Bethel College Convocation, November 16, 2015
On June 26 of this past summer, at my dining room table with my spouse and several of our friends, I opened a bottle of champagne and poured a toast. We had just heard the news of the Supreme Court ruling that affirmed marriage equality for same-sex couples as a protected right enshrined in the Constitution of the United States. By that point, given the series of appeals court rulings against state bans on same-sex marriage, we were expecting the victory, although reasonable caution prevented me from buying the bottle of champagne before I saw the headlines to confirm it. Still, as we toasted a decision that would make a profound difference in the lives of many of our friends and colleagues, I found myself wishing that I felt more celebratory.
I had trouble celebrating because I was nervous. And I was nervous because I didn’t really know what the victory meant. For years, as a straight person doing my best to work in solidarity with queer people to help transform this society into a safer and welcoming place for them, I had absorbed from my queer friends and mentors a great deal of frustration with the movement for marriage equality. It wasn’t because we didn’t believe that queer people had the right to get married—of course we believed that. It was that access to marriage was often portrayed as the apex of justice for queer people, and we knew that it wasn’t. The focus of the mainstream gay rights movement on marriage equality has always been subject to critique from people who have argued, with good reason, that while access to marriage will make life better for some queer people, it does little to address the precariousness that shapes the lives of queer people who live at the intersection of multiple oppressions. We knew that marriage equality would not end the problems of epidemic suicide and homelessness among queer youth, or the staggering rates at which queer children and teenagers are targeted by sexual predators and sex traffickers, or the vulnerability of undocumented queer people. We knew that many people in middle-class America, queer and straight alike, would assume that the struggle was over. We knew, from our work and from our lives, that it wasn’t.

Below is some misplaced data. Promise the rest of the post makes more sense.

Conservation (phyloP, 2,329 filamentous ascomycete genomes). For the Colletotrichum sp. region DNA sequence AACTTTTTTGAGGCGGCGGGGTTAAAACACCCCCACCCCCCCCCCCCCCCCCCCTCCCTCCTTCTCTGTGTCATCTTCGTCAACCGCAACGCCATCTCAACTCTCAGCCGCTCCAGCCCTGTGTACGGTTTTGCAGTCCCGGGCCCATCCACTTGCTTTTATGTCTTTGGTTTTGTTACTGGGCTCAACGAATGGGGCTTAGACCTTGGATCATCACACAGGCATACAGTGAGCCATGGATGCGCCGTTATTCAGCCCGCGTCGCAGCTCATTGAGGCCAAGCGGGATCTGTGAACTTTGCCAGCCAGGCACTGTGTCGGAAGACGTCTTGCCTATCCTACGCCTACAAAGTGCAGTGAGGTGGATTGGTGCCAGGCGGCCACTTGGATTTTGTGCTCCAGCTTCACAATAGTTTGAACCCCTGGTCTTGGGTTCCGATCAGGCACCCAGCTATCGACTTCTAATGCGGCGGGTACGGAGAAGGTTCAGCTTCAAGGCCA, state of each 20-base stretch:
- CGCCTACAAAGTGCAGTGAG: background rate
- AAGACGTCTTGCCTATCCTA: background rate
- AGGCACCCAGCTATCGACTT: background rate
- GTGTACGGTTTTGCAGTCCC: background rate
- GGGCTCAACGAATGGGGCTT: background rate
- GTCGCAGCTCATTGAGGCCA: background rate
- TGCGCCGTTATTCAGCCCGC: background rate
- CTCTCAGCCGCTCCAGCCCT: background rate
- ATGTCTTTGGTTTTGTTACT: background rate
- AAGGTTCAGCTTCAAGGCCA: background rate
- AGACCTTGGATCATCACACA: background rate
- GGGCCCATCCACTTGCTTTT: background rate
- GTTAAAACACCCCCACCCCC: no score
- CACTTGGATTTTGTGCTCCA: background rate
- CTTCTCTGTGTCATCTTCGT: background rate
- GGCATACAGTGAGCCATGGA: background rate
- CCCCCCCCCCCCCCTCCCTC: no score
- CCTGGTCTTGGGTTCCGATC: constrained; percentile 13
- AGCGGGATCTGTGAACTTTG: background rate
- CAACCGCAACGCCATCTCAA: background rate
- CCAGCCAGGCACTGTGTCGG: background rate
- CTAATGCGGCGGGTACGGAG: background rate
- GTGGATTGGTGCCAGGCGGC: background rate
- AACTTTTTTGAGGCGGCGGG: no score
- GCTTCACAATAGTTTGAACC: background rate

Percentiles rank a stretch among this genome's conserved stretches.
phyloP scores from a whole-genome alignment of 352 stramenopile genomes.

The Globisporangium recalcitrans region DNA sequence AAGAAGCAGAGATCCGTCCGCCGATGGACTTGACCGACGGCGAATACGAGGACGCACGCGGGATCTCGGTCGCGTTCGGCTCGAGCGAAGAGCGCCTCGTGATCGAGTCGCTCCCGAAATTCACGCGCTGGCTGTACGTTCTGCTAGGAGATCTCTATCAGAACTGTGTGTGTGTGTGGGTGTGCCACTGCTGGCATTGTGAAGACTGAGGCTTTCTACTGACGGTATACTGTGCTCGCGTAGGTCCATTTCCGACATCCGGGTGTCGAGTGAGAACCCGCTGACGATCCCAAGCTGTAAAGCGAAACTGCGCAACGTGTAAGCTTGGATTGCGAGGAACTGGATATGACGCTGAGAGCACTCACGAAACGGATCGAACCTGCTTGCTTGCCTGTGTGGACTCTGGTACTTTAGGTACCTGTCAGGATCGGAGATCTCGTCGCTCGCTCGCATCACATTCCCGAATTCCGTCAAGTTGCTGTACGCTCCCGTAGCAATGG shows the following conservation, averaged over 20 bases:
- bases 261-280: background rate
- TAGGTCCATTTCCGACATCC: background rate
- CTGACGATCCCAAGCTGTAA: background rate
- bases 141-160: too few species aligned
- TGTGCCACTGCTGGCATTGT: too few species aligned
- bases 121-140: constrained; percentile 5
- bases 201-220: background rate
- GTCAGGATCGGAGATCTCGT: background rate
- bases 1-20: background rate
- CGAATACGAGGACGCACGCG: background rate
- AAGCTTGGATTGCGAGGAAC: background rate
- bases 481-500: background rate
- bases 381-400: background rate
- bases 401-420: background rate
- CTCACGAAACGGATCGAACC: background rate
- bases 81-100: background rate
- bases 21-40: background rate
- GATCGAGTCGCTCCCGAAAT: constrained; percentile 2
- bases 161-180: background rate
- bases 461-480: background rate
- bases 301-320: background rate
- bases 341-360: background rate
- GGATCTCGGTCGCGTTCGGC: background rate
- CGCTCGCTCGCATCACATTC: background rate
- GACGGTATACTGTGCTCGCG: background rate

But I was nervous for another reason, too, and that reason had everything to do with my plans for the following week. For the past six and a half years, I have been researching and writing about the struggle of queer people in the Mennonite church to be accepted for who they are. This past April, in front of a supportive room of academic mentors and friends, I defended my doctoral dissertation on the subject. But very soon after I graduated, I started preparing myself for my next research trip, at the beginning of July, which would take me just down the road to Kansas City for the biennial convention of the Mennonite Church USA. Delegates from Mennonite congregations around the country were preparing to vote on denominational resolutions that would shape the lives of queer Mennonites in one way or another. And because I had followed the lead-up to the convention so closely, I knew that the vocally anti-queer presence would be intense. I was dreading it.